... general. They found means, partly by their promises, and partly by corruption, to bring over the earls of Roxburgh and Marchmont, with the whole squadron who had hitherto been unpropitious to the court. They disarmed the resentment of the clergy, by promoting an act to be inserted in the union, declaring the presbyterian discipline to be the only government in the church of Scotland, unalterable in all succeeding times, and a fundamental article of the treaty. They soothed the African ...
— The History of England in Three Volumes, Vol.II. - From William and Mary to George II. • Tobias Smollett

... mingled together in every part of the world, and the followers of good and evil the adherents of Ormuzd and Ahriman carry on incessant war. But this state of things will not last forever. The time will come when the adherents of Ormuzd shall everywhere be victorious, and Ahriman and his followers be ...
— TITLE • AUTHOR

... What they want, they would say, is that kind of liberty and that kind of order which I have described. But as liberty and order, so conceived, imply one another, the difference between the two positions ceases to be one of ends and becomes one of means. But every problem of means is one of extreme complexity which can only be solved, in the most tentative way, by observation and experiment. And opinions based upon such a process, though they may be strongly held, ...
— A Modern Symposium • G. Lowes Dickinson

... part of it?" said West, beseechingly. "It was simply a wretched misunderstanding all around. I'm sorrier than I can tell you for my part in it. I have been greatly to blame—I can see that now. Can't you let bygones be bygones? I have come to you voluntarily and ...
— Queed • Henry Sydnor Harrison

... really very difficult. Jemima announced a name which might or might not bear some relation to the visitor's. The lady entered. Her name might perhaps be Mrs. Baker. Maude had no means of knowing who Mrs. Baker might be. The visitor seldom descended to an explanation. Ten minutes of desultory and forced conversation about pinewoods and golf and cremation. A cup of tea and a departure. Then Maude would rush to the card-tray to try to find ...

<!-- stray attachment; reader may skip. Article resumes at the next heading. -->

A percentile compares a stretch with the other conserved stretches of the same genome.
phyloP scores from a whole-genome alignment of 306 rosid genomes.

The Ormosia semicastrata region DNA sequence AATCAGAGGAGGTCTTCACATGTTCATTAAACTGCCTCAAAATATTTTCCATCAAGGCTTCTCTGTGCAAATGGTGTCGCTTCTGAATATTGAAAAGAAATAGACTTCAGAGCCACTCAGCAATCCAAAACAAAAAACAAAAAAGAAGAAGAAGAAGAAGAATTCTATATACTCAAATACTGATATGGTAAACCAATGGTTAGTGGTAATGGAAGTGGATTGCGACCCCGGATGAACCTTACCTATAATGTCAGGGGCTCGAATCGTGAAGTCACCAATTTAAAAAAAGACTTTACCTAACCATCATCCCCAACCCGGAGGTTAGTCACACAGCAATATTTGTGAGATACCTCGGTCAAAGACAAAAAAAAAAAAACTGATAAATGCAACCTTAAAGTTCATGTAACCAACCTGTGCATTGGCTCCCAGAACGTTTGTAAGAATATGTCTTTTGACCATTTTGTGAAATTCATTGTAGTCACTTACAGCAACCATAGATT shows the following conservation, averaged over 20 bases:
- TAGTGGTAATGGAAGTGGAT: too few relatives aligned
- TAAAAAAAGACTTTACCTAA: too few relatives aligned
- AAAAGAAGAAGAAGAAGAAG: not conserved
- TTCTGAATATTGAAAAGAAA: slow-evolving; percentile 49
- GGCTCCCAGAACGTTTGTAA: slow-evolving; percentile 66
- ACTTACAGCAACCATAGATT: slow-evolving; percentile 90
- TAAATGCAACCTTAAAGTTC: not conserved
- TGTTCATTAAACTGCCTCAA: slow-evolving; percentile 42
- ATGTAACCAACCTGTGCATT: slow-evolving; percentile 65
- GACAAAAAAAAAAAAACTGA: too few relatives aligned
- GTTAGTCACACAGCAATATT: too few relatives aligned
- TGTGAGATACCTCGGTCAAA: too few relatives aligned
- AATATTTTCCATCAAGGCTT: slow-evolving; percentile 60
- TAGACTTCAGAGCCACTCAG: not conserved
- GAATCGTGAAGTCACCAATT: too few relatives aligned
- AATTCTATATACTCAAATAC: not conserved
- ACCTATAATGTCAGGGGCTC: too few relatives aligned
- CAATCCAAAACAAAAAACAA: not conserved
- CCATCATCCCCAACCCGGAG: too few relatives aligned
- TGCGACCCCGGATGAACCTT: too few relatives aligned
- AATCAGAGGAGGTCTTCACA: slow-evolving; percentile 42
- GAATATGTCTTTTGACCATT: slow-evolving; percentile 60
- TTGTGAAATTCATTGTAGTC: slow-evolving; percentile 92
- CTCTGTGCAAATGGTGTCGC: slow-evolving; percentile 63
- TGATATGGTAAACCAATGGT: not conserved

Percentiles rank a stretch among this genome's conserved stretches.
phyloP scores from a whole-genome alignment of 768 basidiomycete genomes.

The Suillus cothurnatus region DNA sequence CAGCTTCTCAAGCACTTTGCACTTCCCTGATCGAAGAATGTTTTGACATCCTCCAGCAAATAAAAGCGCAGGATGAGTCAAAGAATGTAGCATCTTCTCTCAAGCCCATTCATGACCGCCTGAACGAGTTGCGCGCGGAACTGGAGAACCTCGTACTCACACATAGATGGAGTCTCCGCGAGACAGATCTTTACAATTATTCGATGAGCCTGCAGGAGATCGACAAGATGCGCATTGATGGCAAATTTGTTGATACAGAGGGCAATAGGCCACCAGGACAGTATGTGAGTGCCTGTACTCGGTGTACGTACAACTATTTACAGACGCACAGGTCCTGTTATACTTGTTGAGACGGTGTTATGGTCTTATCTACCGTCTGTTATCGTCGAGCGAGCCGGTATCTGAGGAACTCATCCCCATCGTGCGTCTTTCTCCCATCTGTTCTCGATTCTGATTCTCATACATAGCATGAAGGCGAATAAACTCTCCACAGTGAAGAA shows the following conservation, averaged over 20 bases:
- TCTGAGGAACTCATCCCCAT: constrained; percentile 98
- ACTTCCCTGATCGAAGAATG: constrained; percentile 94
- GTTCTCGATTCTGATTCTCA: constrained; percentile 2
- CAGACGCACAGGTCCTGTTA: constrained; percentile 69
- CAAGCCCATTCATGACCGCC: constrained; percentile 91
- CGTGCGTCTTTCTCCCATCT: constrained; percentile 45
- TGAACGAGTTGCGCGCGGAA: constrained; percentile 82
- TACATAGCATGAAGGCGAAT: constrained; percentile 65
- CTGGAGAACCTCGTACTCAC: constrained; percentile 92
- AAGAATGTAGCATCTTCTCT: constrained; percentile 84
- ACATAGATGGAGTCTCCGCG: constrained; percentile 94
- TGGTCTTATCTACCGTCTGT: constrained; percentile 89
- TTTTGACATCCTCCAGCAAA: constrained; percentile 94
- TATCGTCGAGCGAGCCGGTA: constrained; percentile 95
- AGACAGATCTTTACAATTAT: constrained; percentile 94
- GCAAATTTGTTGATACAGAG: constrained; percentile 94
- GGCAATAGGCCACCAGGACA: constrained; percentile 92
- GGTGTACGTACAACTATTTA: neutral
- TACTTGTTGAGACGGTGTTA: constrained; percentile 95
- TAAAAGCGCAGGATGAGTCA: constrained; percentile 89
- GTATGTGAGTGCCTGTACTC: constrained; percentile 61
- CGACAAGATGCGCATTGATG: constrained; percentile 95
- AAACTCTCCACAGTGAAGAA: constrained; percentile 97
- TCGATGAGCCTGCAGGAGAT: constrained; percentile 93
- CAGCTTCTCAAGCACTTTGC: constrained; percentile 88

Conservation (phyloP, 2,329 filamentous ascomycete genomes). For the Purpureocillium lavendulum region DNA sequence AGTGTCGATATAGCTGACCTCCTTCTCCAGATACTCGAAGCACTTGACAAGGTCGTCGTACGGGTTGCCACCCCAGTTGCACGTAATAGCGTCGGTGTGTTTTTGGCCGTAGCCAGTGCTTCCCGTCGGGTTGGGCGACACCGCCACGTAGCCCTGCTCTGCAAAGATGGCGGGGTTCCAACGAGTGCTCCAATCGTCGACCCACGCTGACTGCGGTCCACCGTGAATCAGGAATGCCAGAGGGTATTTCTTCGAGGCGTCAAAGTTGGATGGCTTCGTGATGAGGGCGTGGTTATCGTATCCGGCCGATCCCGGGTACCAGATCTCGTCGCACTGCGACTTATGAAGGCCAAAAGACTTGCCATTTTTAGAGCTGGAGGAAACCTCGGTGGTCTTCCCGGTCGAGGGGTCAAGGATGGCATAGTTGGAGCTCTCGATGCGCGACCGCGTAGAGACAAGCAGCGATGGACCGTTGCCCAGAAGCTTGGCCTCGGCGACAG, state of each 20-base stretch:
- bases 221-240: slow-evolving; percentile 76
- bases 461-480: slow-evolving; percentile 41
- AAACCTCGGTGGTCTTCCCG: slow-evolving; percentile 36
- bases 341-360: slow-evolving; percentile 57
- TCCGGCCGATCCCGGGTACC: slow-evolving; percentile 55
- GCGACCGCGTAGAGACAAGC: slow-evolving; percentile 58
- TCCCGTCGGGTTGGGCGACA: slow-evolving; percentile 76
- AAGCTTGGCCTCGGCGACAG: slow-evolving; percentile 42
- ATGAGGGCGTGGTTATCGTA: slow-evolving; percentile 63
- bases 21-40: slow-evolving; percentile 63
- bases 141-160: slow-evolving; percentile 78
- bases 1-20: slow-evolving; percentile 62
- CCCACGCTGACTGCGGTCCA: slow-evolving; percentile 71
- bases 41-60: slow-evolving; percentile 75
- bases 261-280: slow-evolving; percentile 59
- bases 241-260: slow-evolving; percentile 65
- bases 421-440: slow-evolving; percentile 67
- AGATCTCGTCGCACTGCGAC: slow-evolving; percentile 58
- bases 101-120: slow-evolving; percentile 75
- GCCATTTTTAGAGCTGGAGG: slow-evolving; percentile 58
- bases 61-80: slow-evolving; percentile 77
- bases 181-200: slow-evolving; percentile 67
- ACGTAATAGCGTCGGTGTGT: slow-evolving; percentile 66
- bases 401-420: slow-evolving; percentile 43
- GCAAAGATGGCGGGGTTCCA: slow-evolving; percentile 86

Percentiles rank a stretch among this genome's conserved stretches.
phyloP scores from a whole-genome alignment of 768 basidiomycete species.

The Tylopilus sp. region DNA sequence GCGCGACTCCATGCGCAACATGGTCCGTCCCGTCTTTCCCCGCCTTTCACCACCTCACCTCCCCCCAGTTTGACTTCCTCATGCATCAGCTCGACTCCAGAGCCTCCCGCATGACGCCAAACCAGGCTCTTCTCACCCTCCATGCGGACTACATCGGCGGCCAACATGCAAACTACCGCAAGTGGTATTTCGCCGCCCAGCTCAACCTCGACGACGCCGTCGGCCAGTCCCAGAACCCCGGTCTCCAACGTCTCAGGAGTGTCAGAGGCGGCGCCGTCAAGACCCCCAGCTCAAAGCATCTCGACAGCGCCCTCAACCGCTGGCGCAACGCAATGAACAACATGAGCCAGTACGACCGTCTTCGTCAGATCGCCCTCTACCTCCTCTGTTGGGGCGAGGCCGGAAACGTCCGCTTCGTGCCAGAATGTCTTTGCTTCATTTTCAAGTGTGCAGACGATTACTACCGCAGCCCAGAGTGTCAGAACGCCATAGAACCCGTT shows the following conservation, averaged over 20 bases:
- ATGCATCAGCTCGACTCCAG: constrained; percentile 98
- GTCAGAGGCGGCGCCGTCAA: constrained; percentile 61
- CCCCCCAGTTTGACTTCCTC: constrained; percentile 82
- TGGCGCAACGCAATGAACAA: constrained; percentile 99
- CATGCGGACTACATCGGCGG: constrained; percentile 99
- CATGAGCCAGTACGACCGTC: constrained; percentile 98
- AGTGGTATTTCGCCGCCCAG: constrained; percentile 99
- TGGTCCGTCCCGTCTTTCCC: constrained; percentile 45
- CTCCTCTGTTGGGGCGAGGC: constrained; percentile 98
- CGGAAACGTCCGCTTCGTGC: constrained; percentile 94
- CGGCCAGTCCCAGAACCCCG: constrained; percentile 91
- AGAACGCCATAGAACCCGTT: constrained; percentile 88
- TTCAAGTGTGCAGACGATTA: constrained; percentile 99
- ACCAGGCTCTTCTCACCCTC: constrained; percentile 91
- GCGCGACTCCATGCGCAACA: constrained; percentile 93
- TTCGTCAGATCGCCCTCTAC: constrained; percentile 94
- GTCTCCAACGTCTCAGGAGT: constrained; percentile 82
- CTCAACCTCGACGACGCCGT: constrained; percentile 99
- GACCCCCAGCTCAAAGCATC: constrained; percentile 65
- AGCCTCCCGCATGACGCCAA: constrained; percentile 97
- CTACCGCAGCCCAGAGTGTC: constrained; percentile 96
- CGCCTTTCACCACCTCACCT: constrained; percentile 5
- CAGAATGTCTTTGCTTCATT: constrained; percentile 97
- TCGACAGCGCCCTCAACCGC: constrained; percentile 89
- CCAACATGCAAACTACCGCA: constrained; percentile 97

— A Duet • A. Conan Doyle

... Birney would consent to hold); or than one which limits the right of government to a small portion of the people, or restricts it to the male part of the community. However inexpedient, under certain circumstances, any one of these arrangements may be, they are not necessarily immoral, nor do they become such, from the fact that the accident of birth determines the relation in which one part of the community is to stand to the other. In ancient Egypt, as in modern India, birth decided the position and profession of every individual. ...
— Cotton is King and The Pro-Slavery Arguments • Various

... glorious end—the happiness, rights, freedom of man; all this was under the guidance of one powerful mind and benevolent heart, wielding the resistless necromancy of countless and exhaustless treasure! Not a point in all Europe whence influence could radiate and be distributed was there at which this man, in one brief year, had not set in motion the press and the telegraph, those tremendous levers of the age to move the world, and all the more powerfully to move it because oft unseen. Not a court was there of emperor or prince, czar or kaiser, king, duke ...